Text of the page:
The moon does make an appearance in this one (as well do astronauts). And you can see footprints on it. . .

1. Murder in a Blue World (UK title), a.k.a. Una Gota de Sangre Para Morir Amando (which roughly translates into A Drop of Blood to Die Loving). Best known in the U.S as Clockwork Terror (obvious nod to Kubrick & Burgess both in title and plot), this title also boasts the best a.k.a.s in general, which also includes To Love, Perhaps to Die (territory unknown).

Special mention: Death Whistles the Blues
Ok, ok, so this title isn't technically a giallo or even a Spanish giallo, for that matter, despite the fact that it's directed by cracked Spaniard Jess Franco (there goes that name again!). But you have to admit, it's a cool giallo-esque title.

Agree or disagree with my selection? Feel I left any one title out? Let me know now since it might just end up on the final list in the book. . .

2009. All works published by Marvin Miranda are under the terms of the Creative Commons Attribution License, which permits unrestricted use, distribution, and reproduction in any medium, provided the original author and source are credited.

Please make me aware of any such use. . .

Curious to see what else I'm writing about? Visit:

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Thursday, February 26, 2009

The Giallo That Did So Much. . .


Much has been written regarding the influence that Mario Bava's THE GIRL WHO KNEW TOO MUCH (1963) has on the giallo's narrative structure. Indeed, it is credited as being the first movie to typify the giallo genre. In his treatise, La Dolce Morte: Vernacular Cinema and the Italian Giallo Film (2006), Mikel J. Koven generalizes the movie's influential narrative structure, thereby summarizing the plot of the murder mystery giallo in general:

"An innocent person, often a tourist, witnesses a brutal murder that appears to be the work of a serial killer. He or she takes on the role of amateur detective in order to hunt down this killer, and often succeeds where the police fail." (2006: 3-4).

THE GIRL WHO KNEW TOO MUCH is to the giallo what DR. NO is to the James Bond franchise. It establishes the basic structure of the genre, a structure that is generic yet refreshing in the sense that a pre-existing template is being used while being reinvented and filtered by a strong vision. It wouldn't be until the following year that the genre's idiosyncratic style and imagery would emerge--from Bava again--with BLOOD AND BLACK LACE (1964), in which all the elements come together to create a familiar paradigm. The GOLDFINGER of the giallo genre, if you will.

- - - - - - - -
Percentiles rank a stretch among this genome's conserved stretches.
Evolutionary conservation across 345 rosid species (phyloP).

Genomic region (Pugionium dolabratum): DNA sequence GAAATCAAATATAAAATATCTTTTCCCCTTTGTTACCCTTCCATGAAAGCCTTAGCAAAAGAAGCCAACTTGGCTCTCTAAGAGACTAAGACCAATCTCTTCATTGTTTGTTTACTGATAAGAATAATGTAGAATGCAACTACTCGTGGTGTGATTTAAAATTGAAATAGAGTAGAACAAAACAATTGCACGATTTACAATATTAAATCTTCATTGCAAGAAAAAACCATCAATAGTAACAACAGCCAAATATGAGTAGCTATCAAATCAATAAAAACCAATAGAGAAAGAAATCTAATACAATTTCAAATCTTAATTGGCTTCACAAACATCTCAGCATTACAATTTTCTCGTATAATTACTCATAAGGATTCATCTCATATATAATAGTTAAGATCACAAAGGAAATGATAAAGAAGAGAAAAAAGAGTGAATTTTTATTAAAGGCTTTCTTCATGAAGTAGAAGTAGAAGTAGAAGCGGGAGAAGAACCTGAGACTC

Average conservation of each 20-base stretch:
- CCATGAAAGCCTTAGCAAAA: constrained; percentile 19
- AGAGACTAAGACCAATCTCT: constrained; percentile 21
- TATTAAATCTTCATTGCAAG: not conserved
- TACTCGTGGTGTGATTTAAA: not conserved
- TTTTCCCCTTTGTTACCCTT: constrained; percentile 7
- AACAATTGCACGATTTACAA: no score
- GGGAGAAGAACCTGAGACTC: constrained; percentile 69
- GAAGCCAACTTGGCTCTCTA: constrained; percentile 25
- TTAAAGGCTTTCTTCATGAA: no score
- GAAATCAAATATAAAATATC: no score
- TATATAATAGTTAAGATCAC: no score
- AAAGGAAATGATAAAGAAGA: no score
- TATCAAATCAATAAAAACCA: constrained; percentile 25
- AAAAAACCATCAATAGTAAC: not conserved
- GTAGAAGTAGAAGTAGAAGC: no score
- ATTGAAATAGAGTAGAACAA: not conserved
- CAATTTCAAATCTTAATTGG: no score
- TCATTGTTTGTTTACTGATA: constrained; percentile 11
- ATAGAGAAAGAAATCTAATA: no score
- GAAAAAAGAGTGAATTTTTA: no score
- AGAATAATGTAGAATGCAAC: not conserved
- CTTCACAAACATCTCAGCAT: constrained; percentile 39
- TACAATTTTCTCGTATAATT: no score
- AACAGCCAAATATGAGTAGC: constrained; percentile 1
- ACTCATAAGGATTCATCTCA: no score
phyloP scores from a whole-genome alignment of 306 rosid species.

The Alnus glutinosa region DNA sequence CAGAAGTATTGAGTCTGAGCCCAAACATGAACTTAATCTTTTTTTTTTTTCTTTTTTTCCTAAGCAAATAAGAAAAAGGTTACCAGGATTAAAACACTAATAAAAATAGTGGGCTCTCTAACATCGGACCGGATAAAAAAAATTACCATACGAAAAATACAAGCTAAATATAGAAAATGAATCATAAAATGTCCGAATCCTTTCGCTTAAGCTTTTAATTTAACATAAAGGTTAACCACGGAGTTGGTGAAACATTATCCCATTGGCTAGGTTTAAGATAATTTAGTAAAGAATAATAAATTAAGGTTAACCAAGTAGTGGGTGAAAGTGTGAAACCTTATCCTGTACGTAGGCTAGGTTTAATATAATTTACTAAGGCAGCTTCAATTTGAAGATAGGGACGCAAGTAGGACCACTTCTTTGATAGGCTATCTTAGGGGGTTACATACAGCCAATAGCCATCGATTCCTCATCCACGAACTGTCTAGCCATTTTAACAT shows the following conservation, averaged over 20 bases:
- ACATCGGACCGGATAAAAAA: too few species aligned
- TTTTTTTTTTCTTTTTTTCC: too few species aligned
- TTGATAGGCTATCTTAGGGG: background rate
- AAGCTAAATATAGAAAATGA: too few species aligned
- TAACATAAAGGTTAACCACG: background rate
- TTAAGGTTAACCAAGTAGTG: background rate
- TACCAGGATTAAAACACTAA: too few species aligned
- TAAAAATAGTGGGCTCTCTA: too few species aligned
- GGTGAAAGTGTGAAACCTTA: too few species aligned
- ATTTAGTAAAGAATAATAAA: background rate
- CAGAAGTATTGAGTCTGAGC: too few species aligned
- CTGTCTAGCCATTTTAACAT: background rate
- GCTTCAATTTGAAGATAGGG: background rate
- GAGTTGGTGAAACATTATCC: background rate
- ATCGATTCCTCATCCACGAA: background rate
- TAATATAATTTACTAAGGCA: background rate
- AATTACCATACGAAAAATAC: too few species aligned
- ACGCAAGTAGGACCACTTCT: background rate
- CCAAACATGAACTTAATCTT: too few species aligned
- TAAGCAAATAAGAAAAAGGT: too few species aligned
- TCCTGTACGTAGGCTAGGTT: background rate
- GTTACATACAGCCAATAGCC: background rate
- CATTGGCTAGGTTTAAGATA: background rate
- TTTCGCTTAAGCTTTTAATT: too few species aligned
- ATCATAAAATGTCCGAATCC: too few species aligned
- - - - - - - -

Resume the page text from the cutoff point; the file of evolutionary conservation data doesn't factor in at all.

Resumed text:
The titular girl of Bava's movie happens to be both a tourist and an American woman, setting into place a very important and common characteristic that will surface in subsequent gialli throughout the next four decades: In a lot of the gialli, the protagonist is typically a very independent and professional woman. She's not a student, not the male hero's girlfriend or wife. And unlike the heroines of the North American slasher genre, virginity isn't a requirement to make it to the very end of the thriller either. Unlike Nora Davis in GIRL, a typical giallo heroine is not necessarily identified as being American, despite the fact that most gialli were dubbed in English to attract a wider audience. . . .

2009. All works published by Marvin Miranda are under the terms of the Creative Commons Attribution License, which permits unrestricted use, distribution, and reproduction in any medium, provided the original author and source are credited.

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Tuesday, February 17, 2009

Enter the American: John Saxon Talks Bava, Argento, and Other Things That Go Bump in the Night

John Saxon's career in Hollywood dates back to 1954, when he appeared in the George Cukor double feature A STAR IS BORN and IT SHOULD HAPPEN TO YOU. From those uncredited performances Saxon would go on to spend the next five decades in front of the camera, starring alongside such Hollywood heavyweights as Burt Lancaster and Audrey Hepburn (THE UNFORGIVEN), Marlon Brando (THE APPALOOSA), and most memorably, alongside Bruce Lee as the wily gambler Roper in ENTER THE DRAGON. In 1963, Saxon would be among the first to inject an American presence into Italian Cinema by appearing in Mario Bava's THE GIRL WHO KNEW TOO MUCH. Besides GIRL, Saxon would occasionally return to the giallo in such classics as Dario Argento's TENEBRE (1982), Sergio Martino's THE SCORPION WITH TWO TAILS (1982), and the mind-bending giallo/poliziotteschi hybrid, BLAZING MAGNUMS (1976), directed by Alberto De Martino. Giallo is the Color of Death recently had the pleasure to briefly meet with the legendary Hollywood actor, who was generous enough to take some time out of a schedule with no signs of slowing down and talk to us about making movies in postwar Italy, inventing a genre with Bava and Dario Argento, and how that genre compares to the North American slasher flicks he starred in during the '70s and '80s.

Giallo is the Color of Death: What was it like being an American making films in Italy in the early '60s?